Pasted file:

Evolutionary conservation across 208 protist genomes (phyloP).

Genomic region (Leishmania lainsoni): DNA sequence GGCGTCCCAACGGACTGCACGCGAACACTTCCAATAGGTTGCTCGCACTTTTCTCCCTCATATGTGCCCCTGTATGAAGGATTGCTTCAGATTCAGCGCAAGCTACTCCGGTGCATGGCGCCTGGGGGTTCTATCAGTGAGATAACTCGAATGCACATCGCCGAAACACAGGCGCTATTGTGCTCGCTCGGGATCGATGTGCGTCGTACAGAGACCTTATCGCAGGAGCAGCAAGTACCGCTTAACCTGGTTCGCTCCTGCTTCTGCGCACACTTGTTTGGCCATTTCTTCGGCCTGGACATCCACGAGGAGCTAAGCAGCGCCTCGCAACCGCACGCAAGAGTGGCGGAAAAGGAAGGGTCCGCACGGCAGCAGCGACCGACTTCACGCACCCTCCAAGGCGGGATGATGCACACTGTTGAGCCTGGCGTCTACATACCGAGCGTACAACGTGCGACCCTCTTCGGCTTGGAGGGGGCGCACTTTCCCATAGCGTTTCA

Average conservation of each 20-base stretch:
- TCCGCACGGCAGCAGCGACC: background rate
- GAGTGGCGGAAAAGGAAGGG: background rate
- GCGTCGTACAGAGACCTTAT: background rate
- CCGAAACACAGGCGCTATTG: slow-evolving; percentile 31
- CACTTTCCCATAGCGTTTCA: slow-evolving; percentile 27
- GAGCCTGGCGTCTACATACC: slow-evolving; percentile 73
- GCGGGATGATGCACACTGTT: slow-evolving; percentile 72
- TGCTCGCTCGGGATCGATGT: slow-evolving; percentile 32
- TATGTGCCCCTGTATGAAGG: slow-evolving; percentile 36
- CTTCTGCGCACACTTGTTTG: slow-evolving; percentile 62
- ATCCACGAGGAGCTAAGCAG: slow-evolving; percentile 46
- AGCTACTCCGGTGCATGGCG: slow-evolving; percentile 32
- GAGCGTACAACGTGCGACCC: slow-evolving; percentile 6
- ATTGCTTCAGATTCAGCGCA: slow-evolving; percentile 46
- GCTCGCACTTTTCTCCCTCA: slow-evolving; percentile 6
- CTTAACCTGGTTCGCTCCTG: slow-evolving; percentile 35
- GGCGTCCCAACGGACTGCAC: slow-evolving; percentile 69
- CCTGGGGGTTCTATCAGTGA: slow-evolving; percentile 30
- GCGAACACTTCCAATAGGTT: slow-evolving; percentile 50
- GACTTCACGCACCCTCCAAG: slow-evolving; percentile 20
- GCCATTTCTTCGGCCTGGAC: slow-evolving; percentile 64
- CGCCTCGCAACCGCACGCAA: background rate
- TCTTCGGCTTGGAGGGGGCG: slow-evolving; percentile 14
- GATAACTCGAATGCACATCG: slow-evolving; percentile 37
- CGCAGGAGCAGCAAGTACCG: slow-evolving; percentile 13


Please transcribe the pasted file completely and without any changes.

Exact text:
Evolutionary conservation across 208 protist genomes (phyloP).

Genomic region (Leishmania lainsoni): DNA sequence GGCGTCCCAACGGACTGCACGCGAACACTTCCAATAGGTTGCTCGCACTTTTCTCCCTCATATGTGCCCCTGTATGAAGGATTGCTTCAGATTCAGCGCAAGCTACTCCGGTGCATGGCGCCTGGGGGTTCTATCAGTGAGATAACTCGAATGCACATCGCCGAAACACAGGCGCTATTGTGCTCGCTCGGGATCGATGTGCGTCGTACAGAGACCTTATCGCAGGAGCAGCAAGTACCGCTTAACCTGGTTCGCTCCTGCTTCTGCGCACACTTGTTTGGCCATTTCTTCGGCCTGGACATCCACGAGGAGCTAAGCAGCGCCTCGCAACCGCACGCAAGAGTGGCGGAAAAGGAAGGGTCCGCACGGCAGCAGCGACCGACTTCACGCACCCTCCAAGGCGGGATGATGCACACTGTTGAGCCTGGCGTCTACATACCGAGCGTACAACGTGCGACCCTCTTCGGCTTGGAGGGGGCGCACTTTCCCATAGCGTTTCA

Average conservation of each 20-base stretch:
- TCCGCACGGCAGCAGCGACC: background rate
- GAGTGGCGGAAAAGGAAGGG: background rate
- GCGTCGTACAGAGACCTTAT: background rate
- CCGAAACACAGGCGCTATTG: slow-evolving; percentile 31
- CACTTTCCCATAGCGTTTCA: slow-evolving; percentile 27
- GAGCCTGGCGTCTACATACC: slow-evolving; percentile 73
- GCGGGATGATGCACACTGTT: slow-evolving; percentile 72
- TGCTCGCTCGGGATCGATGT: slow-evolving; percentile 32
- TATGTGCCCCTGTATGAAGG: slow-evolving; percentile 36
- CTTCTGCGCACACTTGTTTG: slow-evolving; percentile 62
- ATCCACGAGGAGCTAAGCAG: slow-evolving; percentile 46
- AGCTACTCCGGTGCATGGCG: slow-evolving; percentile 32
- GAGCGTACAACGTGCGACCC: slow-evolving; percentile 6
- ATTGCTTCAGATTCAGCGCA: slow-evolving; percentile 46
- GCTCGCACTTTTCTCCCTCA: slow-evolving; percentile 6
- CTTAACCTGGTTCGCTCCTG: slow-evolving; percentile 35
- GGCGTCCCAACGGACTGCAC: slow-evolving; percentile 69
- CCTGGGGGTTCTATCAGTGA: slow-evolving; percentile 30
- GCGAACACTTCCAATAGGTT: slow-evolving; percentile 50
- GACTTCACGCACCCTCCAAG: slow-evolving; percentile 20
- GCCATTTCTTCGGCCTGGAC: slow-evolving; percentile 64
- CGCCTCGCAACCGCACGCAA: background rate
- TCTTCGGCTTGGAGGGGGCG: slow-evolving; percentile 14
- GATAACTCGAATGCACATCG: slow-evolving; percentile 37
- CGCAGGAGCAGCAAGTACCG: slow-evolving; percentile 13